Increased adoption of disposable storage vessels and mixing systems for biopharmaceutical manufacturing operations has provided economic and efficiency benefits to a number of life-science companies. Single-use technologies have reduced validation requirements, shortened turnaround times, eliminated cleaning regimes, increased the speed of set-up procedures, and facilitated the development of flexible manufacturing platforms. Many biomanufacturers have sought to extend those benefits into the field of cell culture by using disposable bioreactors. Here we describe work undertaken to develop and demonstrate the advantages of the scalable Nucleo bioreactor. Its design is significantly different from that of stainless steel and other single-use bioreactors.
Porous or nonporous microcarriers suspended in a stirred tank or airlift bioreactor are desirable for increasing the available growth area for anchorage-dependent cell lines. Suspending these microcarriers with low sheer stress is an important aspect of the process whether stainless steel or disposable bioreactors are used. The process is controlled by mixing, which can be a defining characteristic of a bioreactor (e.g., the PadMixer mixing technology in a Nucleo system).
PRODUCT FOCUS: ALL BIOLOGICALS, ESPECIALLY VACCINES
PROCESS FOCUS: PRODUCTION
WHO SHOULD READ: PROCESS AND CELL CULTURE ENGINEERS, MANUFACTURING, QA/QC
KEYWORDS: BIOREACTORS, DISPOSABLES, VIRUS PRODUCTION, ATTACHMENT-DEPENDENT CELLS
Most traditional bioreactors are made of stainless steel, which requires extensive cleaning and sterilization after each batch run as well as entailing expensive control validation procedures. To provide a disposable solution for microcarrier cultures, the Nucleo bioreactor was collaboratively developed by ATMI LifeSciences, Pierre Guerin-Biolafitte, and Artelis. We evaluated it for cultivation and infection of MDBK cells (as detailed in the â€śMaterials and Methodsâ€ť box) immobilized on Cytodex-1 carriers to produce a viral-based veterinary vaccine.
MATERIALS AND METHODS
ATMI Nucleo 25-L single-use bioreactor filled with 15 L of culture medium (MEM +1% v/v nonessential amino acids +5% v/v fetal bovine serum)
Cytodex-1 cell carriers (6 g/L) from GE Healthcare Bio-Sciences (www.gelifesciences.com)
Madin Darby bovine kidney (MDBK) cells
Bovine herpes virus (BHV) for animal vaccine production
Operating conditions: 37 Â°C, 30 rpm, DO controlled at 50% of air saturation, pH 7.2
Immobilized cell density was estimated after cell lysis with citric acid (0.1 M, 5 min) by counting nuclei with a Guava PCA analyzer (www.millipore.com).
A Disposable Bioreactor System
Our experiments involved a 25-L Nucleo bioreactor (also available in working volumes of 50 L, 200 L, 500 L and 1,000 L). This turn-key bioreactor system is based on ATMI’s PadMixer disposable mixing platform with a cube-shaped mixing vessel and paddle-shaped mixing element (Photo 1) that provides efficient mixing and microcarrier suspension at low-shearing rpm speeds. Advanced connectivity enables a full range of processing, monitoring, and control activities without compromising sterility of the culture chamber. The unit is engineered to allow addition of media, cells, and nutrients as well as sampling, monitoring respiration variables, and regulating gas input and exhaust. The system features an integrated Pierre Guerin process software platform for its temperature-controlled tank jacket (Figure 1), mixer, and its paddle-integrated gas sparger (Figure 2). And the reactor vessel features a sealable bottom drain valve, foam trap/vent bottle, connections for bottleor bag-based sampling systems, and a single contact surface to facilitate validation and qualification efforts.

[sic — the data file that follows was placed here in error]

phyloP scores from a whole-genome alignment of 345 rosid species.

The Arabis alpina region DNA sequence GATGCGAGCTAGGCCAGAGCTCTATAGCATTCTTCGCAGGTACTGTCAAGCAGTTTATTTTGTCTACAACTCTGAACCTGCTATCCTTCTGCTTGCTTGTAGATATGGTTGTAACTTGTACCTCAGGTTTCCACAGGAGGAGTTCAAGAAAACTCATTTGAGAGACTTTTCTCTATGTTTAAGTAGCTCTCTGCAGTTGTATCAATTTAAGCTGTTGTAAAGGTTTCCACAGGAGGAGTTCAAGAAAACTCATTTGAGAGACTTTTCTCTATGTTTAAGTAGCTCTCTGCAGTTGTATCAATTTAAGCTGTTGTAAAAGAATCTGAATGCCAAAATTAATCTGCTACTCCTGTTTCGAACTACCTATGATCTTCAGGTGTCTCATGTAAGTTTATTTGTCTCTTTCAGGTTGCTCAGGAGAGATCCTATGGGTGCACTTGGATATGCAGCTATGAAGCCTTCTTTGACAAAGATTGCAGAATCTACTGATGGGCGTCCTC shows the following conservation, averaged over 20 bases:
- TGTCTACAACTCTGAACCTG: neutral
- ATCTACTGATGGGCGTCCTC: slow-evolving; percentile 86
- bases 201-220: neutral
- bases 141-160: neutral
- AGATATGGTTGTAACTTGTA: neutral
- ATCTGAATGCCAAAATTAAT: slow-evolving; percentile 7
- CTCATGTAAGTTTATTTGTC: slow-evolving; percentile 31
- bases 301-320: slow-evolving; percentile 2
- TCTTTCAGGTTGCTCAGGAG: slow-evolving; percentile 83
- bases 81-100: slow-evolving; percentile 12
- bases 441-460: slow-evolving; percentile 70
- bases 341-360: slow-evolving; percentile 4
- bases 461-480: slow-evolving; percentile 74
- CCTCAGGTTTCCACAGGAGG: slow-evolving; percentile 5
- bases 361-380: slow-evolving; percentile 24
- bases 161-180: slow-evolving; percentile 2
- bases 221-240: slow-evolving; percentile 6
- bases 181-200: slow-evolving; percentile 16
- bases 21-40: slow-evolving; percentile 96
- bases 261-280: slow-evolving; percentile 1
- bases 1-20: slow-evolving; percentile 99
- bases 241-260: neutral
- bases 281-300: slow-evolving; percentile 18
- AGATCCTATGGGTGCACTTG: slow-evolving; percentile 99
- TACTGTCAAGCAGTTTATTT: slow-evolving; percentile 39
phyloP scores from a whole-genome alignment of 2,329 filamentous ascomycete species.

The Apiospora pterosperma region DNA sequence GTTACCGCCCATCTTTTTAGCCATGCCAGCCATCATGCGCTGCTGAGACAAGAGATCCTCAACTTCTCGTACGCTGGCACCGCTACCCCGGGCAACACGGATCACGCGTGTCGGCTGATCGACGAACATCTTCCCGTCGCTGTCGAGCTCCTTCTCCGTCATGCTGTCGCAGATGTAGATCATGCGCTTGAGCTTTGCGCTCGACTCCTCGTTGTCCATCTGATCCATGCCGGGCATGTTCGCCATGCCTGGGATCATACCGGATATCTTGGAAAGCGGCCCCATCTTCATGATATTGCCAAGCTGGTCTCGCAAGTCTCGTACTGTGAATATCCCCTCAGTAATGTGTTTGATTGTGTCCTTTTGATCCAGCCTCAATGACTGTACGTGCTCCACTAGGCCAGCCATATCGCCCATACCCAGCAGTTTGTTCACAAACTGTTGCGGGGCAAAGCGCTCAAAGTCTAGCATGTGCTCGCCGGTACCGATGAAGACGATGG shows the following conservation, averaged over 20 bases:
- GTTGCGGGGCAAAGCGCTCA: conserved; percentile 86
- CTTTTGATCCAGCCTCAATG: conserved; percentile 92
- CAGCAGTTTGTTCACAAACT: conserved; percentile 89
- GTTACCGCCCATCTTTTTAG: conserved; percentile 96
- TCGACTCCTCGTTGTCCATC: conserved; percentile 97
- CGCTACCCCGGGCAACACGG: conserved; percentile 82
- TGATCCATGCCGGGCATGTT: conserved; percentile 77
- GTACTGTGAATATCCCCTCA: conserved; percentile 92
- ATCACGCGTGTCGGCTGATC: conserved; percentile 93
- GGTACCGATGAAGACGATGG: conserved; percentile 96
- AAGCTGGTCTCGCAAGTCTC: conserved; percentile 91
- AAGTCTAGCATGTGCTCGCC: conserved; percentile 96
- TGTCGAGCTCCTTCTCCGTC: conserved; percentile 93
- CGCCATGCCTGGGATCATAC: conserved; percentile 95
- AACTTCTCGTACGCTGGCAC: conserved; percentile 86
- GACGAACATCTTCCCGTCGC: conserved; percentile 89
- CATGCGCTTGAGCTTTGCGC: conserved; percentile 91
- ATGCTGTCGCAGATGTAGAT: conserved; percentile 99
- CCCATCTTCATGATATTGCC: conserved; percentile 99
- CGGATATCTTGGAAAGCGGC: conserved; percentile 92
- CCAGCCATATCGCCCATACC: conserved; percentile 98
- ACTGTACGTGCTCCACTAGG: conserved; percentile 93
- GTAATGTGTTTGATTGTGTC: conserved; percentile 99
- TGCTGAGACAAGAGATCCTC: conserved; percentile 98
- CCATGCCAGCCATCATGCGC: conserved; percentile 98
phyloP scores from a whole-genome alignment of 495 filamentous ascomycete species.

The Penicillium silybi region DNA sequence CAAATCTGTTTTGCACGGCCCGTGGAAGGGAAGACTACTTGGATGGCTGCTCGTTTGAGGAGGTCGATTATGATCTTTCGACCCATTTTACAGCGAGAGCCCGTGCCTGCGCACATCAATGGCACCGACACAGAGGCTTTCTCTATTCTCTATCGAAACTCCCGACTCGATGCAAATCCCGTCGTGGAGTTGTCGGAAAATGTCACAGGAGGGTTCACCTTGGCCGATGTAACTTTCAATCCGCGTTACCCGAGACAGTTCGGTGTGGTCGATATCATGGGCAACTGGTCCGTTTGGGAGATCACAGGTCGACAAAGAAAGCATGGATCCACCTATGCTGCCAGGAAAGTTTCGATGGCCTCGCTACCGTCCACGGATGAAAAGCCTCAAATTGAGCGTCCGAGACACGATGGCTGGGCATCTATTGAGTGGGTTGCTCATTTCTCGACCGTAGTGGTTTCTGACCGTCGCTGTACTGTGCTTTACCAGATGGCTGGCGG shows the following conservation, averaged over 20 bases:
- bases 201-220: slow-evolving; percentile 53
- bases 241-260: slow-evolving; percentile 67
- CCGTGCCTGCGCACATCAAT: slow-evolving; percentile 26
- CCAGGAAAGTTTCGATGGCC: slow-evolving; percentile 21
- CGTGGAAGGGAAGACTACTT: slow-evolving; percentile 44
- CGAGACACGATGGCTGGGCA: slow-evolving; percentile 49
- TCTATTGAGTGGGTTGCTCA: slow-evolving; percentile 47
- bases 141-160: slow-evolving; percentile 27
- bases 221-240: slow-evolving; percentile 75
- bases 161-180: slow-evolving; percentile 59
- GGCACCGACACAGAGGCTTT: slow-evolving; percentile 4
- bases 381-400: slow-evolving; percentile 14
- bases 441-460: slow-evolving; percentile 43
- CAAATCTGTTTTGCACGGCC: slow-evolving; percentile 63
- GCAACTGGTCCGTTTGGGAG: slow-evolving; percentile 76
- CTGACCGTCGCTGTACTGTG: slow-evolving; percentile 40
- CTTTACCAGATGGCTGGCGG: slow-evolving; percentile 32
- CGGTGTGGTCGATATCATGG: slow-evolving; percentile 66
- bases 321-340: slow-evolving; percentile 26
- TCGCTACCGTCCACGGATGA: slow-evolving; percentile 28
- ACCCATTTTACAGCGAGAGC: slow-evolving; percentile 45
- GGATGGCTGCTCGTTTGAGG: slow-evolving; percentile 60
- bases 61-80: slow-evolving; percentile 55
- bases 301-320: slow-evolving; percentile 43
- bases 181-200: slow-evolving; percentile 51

Protocol and Results
Preliminary Nucleo experiments in culture media without cells confirmed that 30 rpm was sufficient to keep microcarriers in suspension without damaging beads over a period of seven days (Figure 3). The design of the Pad-Drive mixing element enables efficient mixing at low rpm speeds.
Subsequently, we inoculated 10 MDBK cells per bead in the bioreactor vessel containing 6 g/L of Cytodex-1. During culture, we regulated dissolved oxygen (DO) using pulse oxygen through a 20-m microsparger fixed on the mixing paddle (Photo 2). Using CO2 and NaOH, we maintained the pH between 7.0 and 7.2.
During growth phase, we exchanged the culture medium as necessitated by normal MDBK requirements. After six days of cultivation, immobilized MDBK cells attained confluence on the carriers (Figure 4) at 5.87 Ă— 106 cells/mL â€” ~150 cells per bead (Figures 5 and 6). After a total change of medium, cells were infected at 168 hours (MOI = 0.15). Resultant virus production was 8.8 Ă— 105, 7.9 Ă— 107, and 1.25 Ă— 108 PFU/mL at 24 hours, 48 hours, and 72 hours, respectively, post infection.
The Nucleo disposable bioreactor provided homogenous and low-shear agitation of MDBK cells while they grew on microcarriers. The sparging system integrated on the mixing paddle provided efficient distribution of gas bubbles and oxygen transfer for the cells. Our experiments demonstrate that the Nucleo single-use bioreactor is suited for cultivation and viral infection of MDBK cells on Cytodex beads, with subsequent harvest of virus at commercially suitable levels. This suggests that the unit presents a viable alternative to conventional stainless steel bioreactors for cultivating adherent cells at high densities MDBK, Madin-Darby canine kidney (MDCK), Vero, and other cell lines have similar growth and cultivation requirements.
Corresponding author Roman Rodriguez is global product manager at ATMI LifeSciences, Reuglelstraat 2, B-3320, Hoegaarden, Belgium; 32-1676-8070; email@example.com; www.atmi-lifesciences.com. Samuel Giraud is Nucleo product manager of Global Process Concept SARL, Pierre Guerin-Biolafitte 79 Grand Rue – BP 12, 79210 Mauze, France. And Jose Costillo is president of Artelis SA, Rue de Ransbeek, 310 1120 Brussels, Belgium.